Transport for London (TfL) has secured £1.6 billion in emergency funding from the government, but has to make a lot of changes to its operations in exchange for the bailout.
With TfL being expected to keep its services running, but also facing a collapse in ticket fares revenue, the organisation has been forecasting a loss of £1.9 billion this year. With its borrowings nearly maxed-out, and reaching the limit of dipping into its cash float, the organisation was just a day or two away from issuing a clamp-down on all non-legally required spending.
TfL is actually expecting a far deeper decline in revenues, but has been able to dip into some of its cash reserves, although those were built up to deal with the Crossrail delays and insure against the risk of a Brexit related economic downturn.
Under the terms of the agreement, TfL is receiving an “Extraordinary Support Grant” of £1.095 billion payable under section 101 of the Greater London Authority (GLA) Act 1999 — which is basically a grant from central government to the GLA, which is then passed to TfL, and a loan of £505 million from the Public Works Loan Board.
However, given the uncertainties in predicting demand, if the actual funding shortfall for such period is greater or less than £1.6bn, then the amount of the Grant and the loan will increase or decrease proportionately, up to a maximum of £1.9bn in aggregate. The funding requirement will be kept under review throughout the period to 17 October 2020.
The bailout from the government comes with strings attached.
In the short term, there are agreements to increase the service frequency to normal levels and report back to the Department for Transport (DfT) on performance and staffing issues. That could trigger a problem with the unions who have been pushing for a much slower return to full services on the buses and trains.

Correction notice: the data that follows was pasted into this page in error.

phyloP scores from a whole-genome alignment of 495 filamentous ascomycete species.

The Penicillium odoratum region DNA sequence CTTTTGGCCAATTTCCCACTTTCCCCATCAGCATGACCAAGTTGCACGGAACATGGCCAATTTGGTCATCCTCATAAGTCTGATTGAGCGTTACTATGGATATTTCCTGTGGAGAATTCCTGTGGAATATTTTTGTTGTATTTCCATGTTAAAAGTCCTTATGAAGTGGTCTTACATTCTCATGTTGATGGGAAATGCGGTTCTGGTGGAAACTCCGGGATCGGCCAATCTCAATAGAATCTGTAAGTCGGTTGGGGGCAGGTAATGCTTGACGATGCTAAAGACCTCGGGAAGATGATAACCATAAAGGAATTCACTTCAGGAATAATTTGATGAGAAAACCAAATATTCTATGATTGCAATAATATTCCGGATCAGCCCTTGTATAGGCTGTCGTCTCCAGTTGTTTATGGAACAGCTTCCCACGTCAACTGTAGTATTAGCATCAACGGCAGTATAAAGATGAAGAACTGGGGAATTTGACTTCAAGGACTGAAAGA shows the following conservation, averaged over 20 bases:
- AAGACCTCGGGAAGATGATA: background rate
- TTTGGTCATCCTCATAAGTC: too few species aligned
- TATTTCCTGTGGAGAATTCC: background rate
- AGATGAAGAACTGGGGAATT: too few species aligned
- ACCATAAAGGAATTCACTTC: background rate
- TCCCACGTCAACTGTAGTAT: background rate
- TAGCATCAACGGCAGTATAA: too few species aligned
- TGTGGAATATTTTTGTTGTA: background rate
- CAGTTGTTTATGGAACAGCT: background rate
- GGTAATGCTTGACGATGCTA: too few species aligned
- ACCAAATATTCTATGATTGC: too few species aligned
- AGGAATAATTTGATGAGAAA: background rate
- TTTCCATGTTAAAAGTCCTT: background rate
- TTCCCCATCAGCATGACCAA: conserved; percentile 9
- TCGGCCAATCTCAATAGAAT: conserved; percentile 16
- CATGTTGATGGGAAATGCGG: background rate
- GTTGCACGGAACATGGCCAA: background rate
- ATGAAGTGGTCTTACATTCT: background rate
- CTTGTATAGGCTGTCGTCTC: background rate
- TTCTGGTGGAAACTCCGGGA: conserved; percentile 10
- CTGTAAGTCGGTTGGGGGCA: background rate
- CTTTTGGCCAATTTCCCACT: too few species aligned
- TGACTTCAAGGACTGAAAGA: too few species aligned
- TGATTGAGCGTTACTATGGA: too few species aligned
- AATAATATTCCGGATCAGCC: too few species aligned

As part of the agreement, two representatives from the DfT will also sit on board meetings at TfL, effectively ending the arms-length approach to TfL given by the government since it was founded 20 years ago.
There will also be a longer term review of TfL’s finances.
Earlier today the Transport Secretary Grant Shapps said that he was optimistic that a solution would be found, but that fares would have to rise to pay for the money.
That fares would rise by above the rate of inflation from next year had already been presumed in TfL’s own finances, but the final decision lays with the Mayor of London, whomever that is after next year’s delayed Mayoral election.
TfL fares have been frozen for the past four years, leading to an estimated decline of around £160 million a year for TfL, and a government bailout for London while fares were still frozen — and declining in real terms — would have been politically impossible to sell.
The Mayor has criticised the decision by the government to insist on £505 million of the funding to be provided as a loan, but it can be noted that the fares freeze has reduced TfL’s income by an estimated £650 million over the past four years, the implication being that the loan is only a loan because it wouldn’t have been needed at all had the fares freeze not taken place.
In addition, as part of the bailout funding, and the requirement for fare increases from January 2021, free travel will be temporarily suspended for Freedom Pass and 60-plus card holders at peak times – which is not just a financial issue, but helps reduce crowding on the transport network — and the Congestion Charge will be “reviewed”.
The bailout not only keeps London’s transport network running, but as TfL pointed out at a board meeting this week, it ensures that they can keep paying their suppliers, most of whom are outside London. That supply chain particularly in the North of England would have been a significant issue for the government to be seen to be supporting, and as a way of politically securing approval for additional funding in the Capital’s transport network.
Updated: 15th May 7:20am with more details about the funding agreement.